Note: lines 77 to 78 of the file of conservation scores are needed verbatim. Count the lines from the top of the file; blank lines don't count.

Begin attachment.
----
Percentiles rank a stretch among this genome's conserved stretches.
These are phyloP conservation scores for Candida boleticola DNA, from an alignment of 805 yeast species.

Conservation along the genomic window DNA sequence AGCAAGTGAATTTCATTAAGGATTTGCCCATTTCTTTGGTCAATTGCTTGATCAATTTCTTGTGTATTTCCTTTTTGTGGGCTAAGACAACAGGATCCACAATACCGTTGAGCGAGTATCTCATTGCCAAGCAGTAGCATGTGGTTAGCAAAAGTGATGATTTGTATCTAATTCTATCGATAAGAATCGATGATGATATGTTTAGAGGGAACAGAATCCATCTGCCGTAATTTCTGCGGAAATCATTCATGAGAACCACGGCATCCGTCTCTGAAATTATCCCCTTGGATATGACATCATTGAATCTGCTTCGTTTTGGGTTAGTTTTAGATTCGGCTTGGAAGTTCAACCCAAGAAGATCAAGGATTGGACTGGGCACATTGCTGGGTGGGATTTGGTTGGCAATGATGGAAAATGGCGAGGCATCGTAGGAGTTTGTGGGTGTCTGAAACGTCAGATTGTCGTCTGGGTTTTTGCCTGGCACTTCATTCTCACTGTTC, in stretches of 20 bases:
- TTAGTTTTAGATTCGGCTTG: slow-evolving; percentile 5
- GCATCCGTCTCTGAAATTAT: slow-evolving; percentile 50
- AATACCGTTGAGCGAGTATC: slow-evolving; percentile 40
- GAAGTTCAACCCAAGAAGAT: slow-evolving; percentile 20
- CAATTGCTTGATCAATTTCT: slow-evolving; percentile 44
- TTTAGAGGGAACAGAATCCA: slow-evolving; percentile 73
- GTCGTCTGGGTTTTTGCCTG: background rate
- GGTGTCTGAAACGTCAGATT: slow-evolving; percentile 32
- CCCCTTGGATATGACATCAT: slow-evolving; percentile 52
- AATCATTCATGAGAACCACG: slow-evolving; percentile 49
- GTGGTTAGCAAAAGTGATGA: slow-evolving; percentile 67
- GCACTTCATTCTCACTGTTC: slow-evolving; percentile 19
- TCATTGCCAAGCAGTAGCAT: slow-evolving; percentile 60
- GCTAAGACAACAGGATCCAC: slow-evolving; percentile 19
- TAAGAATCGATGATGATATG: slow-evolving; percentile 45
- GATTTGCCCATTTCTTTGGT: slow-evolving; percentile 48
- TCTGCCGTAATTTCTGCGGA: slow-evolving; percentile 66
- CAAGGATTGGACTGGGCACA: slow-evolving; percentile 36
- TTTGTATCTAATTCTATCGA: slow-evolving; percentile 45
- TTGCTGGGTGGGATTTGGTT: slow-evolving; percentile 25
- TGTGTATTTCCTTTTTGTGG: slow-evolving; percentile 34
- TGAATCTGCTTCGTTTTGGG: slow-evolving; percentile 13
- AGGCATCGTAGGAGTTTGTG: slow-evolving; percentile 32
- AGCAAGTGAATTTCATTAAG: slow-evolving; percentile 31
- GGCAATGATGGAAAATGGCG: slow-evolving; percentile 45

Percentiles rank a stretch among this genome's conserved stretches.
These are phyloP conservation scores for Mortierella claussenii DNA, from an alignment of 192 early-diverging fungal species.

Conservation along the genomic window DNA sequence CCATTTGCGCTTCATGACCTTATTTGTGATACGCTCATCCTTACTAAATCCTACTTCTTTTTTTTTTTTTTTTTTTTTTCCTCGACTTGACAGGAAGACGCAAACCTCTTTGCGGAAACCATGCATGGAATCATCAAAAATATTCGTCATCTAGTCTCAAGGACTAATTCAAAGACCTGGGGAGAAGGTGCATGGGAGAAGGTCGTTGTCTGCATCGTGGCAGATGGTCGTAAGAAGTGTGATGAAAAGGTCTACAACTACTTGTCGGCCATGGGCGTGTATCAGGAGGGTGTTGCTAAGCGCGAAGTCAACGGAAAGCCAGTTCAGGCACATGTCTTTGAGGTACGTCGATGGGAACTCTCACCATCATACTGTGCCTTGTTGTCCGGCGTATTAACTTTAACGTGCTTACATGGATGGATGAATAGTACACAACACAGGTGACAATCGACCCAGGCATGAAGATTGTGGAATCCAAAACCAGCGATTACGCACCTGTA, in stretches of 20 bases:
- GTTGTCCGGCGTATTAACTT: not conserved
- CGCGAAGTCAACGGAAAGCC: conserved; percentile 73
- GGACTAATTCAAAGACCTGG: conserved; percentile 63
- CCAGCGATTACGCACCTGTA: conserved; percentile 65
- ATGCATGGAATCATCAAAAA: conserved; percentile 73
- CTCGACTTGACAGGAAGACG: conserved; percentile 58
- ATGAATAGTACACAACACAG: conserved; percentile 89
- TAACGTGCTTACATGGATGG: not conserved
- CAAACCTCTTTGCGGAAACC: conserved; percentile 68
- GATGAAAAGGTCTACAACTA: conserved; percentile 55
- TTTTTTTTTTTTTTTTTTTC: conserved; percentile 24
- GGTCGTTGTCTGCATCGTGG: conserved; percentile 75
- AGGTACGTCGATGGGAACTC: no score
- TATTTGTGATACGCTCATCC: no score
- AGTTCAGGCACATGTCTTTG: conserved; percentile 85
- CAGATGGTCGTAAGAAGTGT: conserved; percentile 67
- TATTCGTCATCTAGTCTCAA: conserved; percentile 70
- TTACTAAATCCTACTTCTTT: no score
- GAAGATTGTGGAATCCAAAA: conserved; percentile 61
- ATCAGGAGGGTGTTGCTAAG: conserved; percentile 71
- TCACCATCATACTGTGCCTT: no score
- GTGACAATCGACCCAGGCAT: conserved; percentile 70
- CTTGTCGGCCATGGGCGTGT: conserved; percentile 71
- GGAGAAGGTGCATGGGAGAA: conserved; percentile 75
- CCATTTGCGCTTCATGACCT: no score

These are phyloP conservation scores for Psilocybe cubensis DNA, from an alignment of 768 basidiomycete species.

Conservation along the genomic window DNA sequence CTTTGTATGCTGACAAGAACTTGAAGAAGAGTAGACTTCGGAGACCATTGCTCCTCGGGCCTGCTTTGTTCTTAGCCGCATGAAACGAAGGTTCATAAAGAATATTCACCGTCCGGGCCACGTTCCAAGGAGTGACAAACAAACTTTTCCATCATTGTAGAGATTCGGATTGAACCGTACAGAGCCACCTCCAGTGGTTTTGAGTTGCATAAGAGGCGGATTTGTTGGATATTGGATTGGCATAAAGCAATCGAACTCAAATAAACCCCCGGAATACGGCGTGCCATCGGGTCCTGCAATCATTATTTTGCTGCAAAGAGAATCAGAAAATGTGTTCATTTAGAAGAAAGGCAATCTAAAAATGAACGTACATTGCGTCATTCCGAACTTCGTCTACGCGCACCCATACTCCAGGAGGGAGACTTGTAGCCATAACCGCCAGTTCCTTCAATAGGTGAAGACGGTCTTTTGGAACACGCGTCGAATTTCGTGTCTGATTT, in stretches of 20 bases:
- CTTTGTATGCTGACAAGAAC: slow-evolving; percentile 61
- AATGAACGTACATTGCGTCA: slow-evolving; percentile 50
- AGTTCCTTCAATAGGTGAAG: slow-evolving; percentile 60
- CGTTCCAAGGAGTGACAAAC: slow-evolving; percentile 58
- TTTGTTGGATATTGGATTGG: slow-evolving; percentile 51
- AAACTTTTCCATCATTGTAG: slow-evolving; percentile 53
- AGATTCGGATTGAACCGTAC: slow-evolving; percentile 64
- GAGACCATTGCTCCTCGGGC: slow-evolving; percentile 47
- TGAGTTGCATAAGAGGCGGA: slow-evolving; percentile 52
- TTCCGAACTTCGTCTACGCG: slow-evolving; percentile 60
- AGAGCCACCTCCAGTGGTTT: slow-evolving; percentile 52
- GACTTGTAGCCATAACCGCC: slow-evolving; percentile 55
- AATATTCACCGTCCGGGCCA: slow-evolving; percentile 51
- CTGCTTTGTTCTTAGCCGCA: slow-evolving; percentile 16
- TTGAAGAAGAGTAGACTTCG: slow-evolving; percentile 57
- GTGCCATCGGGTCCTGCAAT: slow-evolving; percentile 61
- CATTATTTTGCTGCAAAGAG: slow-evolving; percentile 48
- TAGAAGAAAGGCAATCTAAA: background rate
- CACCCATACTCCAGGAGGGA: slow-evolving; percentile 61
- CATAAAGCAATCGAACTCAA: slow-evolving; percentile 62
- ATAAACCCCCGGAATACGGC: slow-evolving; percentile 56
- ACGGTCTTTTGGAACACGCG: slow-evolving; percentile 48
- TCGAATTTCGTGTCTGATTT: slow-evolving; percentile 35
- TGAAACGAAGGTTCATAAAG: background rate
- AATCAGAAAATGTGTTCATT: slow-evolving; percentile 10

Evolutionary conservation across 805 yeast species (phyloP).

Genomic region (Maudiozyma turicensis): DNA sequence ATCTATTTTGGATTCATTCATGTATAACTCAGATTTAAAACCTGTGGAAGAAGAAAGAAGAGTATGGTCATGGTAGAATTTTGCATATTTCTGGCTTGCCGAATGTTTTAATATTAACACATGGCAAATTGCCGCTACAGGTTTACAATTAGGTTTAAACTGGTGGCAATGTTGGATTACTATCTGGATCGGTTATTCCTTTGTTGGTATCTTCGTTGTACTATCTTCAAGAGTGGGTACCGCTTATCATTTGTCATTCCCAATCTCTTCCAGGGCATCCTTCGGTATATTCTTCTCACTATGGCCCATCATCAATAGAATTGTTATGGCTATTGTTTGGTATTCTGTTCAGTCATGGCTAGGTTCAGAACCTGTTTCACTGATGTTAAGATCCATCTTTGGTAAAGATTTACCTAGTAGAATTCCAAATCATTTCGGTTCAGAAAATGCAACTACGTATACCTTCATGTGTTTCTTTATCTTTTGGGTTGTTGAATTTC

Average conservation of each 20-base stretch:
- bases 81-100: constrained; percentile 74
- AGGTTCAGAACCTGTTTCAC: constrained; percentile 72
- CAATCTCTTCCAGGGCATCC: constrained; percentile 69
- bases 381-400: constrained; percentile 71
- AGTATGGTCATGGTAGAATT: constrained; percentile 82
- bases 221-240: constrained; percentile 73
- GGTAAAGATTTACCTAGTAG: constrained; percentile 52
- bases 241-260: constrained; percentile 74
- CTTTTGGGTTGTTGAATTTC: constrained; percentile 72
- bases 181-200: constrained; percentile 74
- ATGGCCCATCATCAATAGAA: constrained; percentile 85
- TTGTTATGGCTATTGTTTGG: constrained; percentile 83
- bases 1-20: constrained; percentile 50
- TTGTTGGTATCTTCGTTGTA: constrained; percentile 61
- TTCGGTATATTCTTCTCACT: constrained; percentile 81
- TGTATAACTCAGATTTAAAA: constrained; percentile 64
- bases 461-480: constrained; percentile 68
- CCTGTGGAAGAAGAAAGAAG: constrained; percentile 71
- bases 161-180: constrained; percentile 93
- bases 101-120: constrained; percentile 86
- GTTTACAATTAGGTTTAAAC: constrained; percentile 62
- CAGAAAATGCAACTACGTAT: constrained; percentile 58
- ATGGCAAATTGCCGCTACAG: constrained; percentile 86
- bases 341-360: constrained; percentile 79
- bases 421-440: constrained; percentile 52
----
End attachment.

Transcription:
- CACCCATACTCCAGGAGGGA: slow-evolving; percentile 61
- CATAAAGCAATCGAACTCAA: slow-evolving; percentile 62